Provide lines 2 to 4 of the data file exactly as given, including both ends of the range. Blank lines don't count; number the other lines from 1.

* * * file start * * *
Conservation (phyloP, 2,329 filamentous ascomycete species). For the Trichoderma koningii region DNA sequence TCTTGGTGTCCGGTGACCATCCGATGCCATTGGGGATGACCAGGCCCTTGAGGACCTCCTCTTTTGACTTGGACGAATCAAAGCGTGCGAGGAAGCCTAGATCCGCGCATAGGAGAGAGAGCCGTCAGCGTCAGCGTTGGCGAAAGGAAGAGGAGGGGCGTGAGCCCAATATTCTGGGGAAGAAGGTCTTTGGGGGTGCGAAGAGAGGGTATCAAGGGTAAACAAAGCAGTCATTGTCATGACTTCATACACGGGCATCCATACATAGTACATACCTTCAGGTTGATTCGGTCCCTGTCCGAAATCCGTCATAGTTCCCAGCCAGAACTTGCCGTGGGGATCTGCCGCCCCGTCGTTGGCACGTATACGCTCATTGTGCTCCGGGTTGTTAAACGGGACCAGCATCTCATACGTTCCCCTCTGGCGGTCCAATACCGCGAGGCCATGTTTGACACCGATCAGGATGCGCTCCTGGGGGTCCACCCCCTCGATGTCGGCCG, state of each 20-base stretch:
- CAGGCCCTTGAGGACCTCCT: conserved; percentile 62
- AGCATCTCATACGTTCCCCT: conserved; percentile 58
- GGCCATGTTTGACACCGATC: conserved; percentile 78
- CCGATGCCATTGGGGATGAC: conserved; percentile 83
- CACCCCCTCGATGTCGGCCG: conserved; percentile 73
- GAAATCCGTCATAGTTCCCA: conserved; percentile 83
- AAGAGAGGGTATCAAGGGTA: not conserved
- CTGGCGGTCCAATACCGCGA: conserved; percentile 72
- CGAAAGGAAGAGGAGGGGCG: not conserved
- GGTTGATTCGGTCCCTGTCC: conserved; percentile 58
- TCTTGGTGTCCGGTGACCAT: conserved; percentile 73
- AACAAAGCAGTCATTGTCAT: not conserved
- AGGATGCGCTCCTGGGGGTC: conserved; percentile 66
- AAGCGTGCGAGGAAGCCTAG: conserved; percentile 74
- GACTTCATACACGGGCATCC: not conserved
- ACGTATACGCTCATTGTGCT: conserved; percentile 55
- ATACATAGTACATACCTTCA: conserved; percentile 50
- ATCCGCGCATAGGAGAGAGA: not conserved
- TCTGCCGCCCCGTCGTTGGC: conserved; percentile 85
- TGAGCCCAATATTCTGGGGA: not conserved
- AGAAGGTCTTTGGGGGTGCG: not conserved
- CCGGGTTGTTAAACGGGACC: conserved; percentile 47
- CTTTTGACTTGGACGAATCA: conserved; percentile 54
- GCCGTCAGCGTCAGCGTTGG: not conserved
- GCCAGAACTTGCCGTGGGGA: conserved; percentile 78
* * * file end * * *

- CAGGCCCTTGAGGACCTCCT: conserved; percentile 62
- AGCATCTCATACGTTCCCCT: conserved; percentile 58
- GGCCATGTTTGACACCGATC: conserved; percentile 78